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End-of-life notice: American Legal Ethics Library

As of March 1, 2013, the Legal Information Institute is no longer maintaining the information in the American Legal Ethics Library. It is no longer possible for us to maintain it at a level of completeness and accuracy given its staffing needs. It is very possible that we will revive it at a future time. At this point, it is in need of a complete technological renovation and reworking of the "correspondent firm" model which successfully sustained it for many years.

Many people have contributed time and effort to the project over the years, and we would like to thank them. In particular, Roger Cramton and Peter Martin not only conceived ALEL but gave much of their own labor to it. We are also grateful to Brad Wendel for his editorial contributions, to Brian Toohey and all at Jones Day for their efforts, and to all of our correspondents and contributors. Thank you.

We regret any inconvenience.

Some portions of the collection may already be severely out of date, so please be cautious in your use of this material.


Ohio Legal Ethics Narrative

VII INFORMATION ABOUT LEGAL SERVICES

7.6 RULE 7.6 POLITICAL CONTRIBUTIONS TO OBTAIN GOVERNMENT ENGAGEMENTS OR APPOINTMENTS BY JUDGES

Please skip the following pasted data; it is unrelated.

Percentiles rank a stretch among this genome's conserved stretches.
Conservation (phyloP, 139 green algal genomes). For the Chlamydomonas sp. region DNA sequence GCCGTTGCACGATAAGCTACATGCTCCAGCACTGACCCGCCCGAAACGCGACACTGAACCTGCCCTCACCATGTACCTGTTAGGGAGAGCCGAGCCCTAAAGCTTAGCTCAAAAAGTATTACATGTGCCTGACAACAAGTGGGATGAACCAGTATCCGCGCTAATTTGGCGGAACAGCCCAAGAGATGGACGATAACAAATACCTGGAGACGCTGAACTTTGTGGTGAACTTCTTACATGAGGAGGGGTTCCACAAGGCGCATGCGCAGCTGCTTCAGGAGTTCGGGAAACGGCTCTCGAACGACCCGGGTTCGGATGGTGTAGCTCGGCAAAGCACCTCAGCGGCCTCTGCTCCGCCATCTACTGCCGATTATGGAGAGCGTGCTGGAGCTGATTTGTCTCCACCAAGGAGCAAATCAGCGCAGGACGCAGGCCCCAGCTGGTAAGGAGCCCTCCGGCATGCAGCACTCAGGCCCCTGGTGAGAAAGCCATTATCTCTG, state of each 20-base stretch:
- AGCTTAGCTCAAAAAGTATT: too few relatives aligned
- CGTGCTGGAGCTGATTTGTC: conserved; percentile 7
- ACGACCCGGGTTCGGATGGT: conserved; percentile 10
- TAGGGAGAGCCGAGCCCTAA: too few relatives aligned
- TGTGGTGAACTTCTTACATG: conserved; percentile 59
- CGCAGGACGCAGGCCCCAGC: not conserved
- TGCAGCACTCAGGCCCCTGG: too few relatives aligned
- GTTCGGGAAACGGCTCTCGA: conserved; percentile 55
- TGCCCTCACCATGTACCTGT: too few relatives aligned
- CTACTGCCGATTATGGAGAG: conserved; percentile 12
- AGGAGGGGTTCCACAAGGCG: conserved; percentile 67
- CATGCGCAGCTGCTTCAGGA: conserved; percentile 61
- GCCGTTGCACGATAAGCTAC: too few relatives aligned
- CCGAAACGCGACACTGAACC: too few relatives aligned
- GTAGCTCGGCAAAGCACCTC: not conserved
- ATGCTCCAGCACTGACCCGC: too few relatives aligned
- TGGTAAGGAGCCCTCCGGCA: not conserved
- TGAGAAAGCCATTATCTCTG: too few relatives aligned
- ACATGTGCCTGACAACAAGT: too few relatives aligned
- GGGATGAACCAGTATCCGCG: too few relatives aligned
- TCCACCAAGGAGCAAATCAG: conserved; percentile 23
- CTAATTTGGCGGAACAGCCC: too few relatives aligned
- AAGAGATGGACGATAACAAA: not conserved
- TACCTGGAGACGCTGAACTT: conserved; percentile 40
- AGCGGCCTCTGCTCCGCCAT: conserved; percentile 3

THE NOTE TO RULE 7.6 STATES THAT MR 7.6 IS NOT ADOPTED IN OHIO BECAUSE "THE SUBSTANCE OF MODEL RULE 7.6 IS ADDRESSED BY PROVISIONS OF THE OHIO ETHICS LAW, PARTICULARLY R.C. 102.03(F) AND (G), AND OTHER CRIMINAL PROHIBITIONS RELATIVE TO BRIBERY AND ATTEMPTS TO INFLUENCE THE CONDUCT OF ELECTED OFFICIALS. A LAWYER OR LAW FIRM THAT VIOLATES THESE STATUTORY PROVISIONS WOULD BE IN VIOLATION OF OTHER PROVISIONS OF THE OHIO RULES OF PROFESSIONAL CONDUCT, SUCH AS RULE 8.4."

7.6:100 Comparative Analysis of Ohio Rule

7.6:101 Model Rule Comparison

Ohio did not adopt MR 7.6 and substituted nothing in its place. See introductory paragraph above.

7.6:102 Ohio Code Comparison

See section 7.6:101.

7.6:200 The "Pay-to-Play" Prohibition

A brief summary of MR 7.6 is as follows: MR 7.6 is limited to political contributions. If made or solicited by a lawyer or law firm, that lawyer or firm cannot accept a government legal engagement or appointment by a judge if the contribution or solicitation was made for the purpose of obtaining or being considered for such engagement or appointment. An overview of this "pay-to-play" prohibition and its pros and cons are set forth in 2 Geoffrey C. Hazard, Jr. & W. William Hodes, The Law of Lawyering §§ 60.1-60.4 (3d ed. 2001 & Supp. 2008).